A trial shows that myelin repair in humans is possible.
Information from the MS Society website:
‘The results from our Phase 2a clinical trial have shown that bexarotene is capable of regenerating lost myelin – the protective coating that surrounds nerve fibres, which is damaged in MS. Now, a new trial of the diabetes drug metformin will build on this work.
Critical to stopping MS
New research presented at the MSVirtual2020 conference has shown that bexarotene, a drug developed to treat cancer, is able to repair myelin in people with relapsing MS. This is a breakthrough that scientists say is critical to their goal of stopping MS.
Professor Alasdair Coles from the University of Cambridge, who led the research, said: “The lessons we’ve learned are incredibly exciting, as we now have further concrete evidence that remyelination in humans is possible. This discovery gives us confidence that we will stop MS, and will swiftly be taken forward into further studies trialling other potential new myelin repair treatments.” ‘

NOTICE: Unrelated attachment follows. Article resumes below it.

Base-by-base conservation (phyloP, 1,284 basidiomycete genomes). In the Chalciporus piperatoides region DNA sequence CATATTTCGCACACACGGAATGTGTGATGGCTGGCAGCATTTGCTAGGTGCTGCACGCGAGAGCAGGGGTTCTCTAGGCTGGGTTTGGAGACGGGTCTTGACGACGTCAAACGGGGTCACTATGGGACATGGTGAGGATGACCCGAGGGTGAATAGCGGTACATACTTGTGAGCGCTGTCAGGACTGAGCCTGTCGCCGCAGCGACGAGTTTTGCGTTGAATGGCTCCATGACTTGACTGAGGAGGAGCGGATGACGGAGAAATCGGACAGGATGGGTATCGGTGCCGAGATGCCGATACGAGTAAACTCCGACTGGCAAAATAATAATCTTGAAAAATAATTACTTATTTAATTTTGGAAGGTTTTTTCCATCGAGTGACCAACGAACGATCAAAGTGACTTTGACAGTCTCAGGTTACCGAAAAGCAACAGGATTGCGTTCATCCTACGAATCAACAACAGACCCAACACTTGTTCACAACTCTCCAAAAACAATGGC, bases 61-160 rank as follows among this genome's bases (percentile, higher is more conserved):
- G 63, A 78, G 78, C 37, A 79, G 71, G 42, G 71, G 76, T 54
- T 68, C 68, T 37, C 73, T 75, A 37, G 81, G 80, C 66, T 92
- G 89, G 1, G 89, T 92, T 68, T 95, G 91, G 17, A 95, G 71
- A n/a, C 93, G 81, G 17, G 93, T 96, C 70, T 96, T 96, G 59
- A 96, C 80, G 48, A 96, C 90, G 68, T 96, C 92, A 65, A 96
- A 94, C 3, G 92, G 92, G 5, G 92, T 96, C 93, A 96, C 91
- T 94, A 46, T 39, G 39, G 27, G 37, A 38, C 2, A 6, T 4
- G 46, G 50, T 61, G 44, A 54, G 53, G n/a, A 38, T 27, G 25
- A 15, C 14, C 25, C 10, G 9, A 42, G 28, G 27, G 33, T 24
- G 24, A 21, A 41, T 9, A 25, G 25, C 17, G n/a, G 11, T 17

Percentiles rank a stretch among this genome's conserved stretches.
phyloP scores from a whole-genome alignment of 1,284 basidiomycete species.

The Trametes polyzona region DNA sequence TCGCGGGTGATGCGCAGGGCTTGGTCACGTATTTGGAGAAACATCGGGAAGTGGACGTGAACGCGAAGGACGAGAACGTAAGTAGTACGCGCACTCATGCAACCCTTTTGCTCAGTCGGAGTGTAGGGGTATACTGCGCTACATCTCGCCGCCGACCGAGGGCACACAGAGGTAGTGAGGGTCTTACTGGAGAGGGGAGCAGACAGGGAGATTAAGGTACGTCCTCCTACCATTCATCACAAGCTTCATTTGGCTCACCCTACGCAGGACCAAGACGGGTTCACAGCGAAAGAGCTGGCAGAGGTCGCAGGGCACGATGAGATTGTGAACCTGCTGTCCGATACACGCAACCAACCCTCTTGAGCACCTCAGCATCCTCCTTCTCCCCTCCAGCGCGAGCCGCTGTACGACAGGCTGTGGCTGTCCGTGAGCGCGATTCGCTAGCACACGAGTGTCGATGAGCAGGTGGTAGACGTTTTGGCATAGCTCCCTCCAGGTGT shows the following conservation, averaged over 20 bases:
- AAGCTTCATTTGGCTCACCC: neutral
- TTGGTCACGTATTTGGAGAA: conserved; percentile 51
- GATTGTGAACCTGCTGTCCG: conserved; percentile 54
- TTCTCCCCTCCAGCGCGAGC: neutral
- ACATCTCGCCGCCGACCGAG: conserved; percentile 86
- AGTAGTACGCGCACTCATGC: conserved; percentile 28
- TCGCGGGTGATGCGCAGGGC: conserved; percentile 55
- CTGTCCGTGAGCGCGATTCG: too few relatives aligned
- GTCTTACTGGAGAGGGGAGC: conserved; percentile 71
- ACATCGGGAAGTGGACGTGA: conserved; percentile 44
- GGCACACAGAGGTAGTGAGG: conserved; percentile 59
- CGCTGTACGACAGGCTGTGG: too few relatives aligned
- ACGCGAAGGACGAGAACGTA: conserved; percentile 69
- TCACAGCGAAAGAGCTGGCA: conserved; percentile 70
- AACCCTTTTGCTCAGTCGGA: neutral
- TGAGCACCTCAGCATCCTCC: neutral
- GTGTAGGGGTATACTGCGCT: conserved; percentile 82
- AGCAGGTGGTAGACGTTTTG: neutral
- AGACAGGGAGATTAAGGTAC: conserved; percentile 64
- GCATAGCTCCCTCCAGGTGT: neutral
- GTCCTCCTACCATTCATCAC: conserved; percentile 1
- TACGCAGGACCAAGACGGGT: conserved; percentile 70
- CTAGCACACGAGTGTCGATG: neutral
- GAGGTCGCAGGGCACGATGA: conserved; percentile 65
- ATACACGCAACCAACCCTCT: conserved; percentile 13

The MS Trust has put together this guide on how to make the most of online appointments with healthcare professionals.
Getting prepared beforehand
Find the right environment. With virtual appointments, it’s down to you to find an appropriate setting for the call. Have a think beforehand about where you’d feel most comfortable. Is there a quiet room in your house which would give you a private space to talk? If you have a particularly busy household, let your family know you’re having a private call to reduce the chance of interruptions.
Allow time to get the technology set up. Make sure your phone, tablet or laptop is fully charged. Test out the camera too – is there enough light in the room so you can be seen? If it’s a video appointment and you need to download an app or log into another platform, then do this in plenty of time just in case there are any hiccups.
Consider the device you’re using. If it’s a video call and you want to show visible symptoms, such as changes to your walking, then using a tablet on a stand, a laptop or a webcam on a computer may be more practical than trying to balance your phone on pieces of furniture. Make some notes beforehand. Prepare as you normally would for a face-to-face appointment by writing down what you’d like to discuss. Have things changed with your MS? Are there particular symptoms you’re struggling with? Are side effects from medication becoming a problem?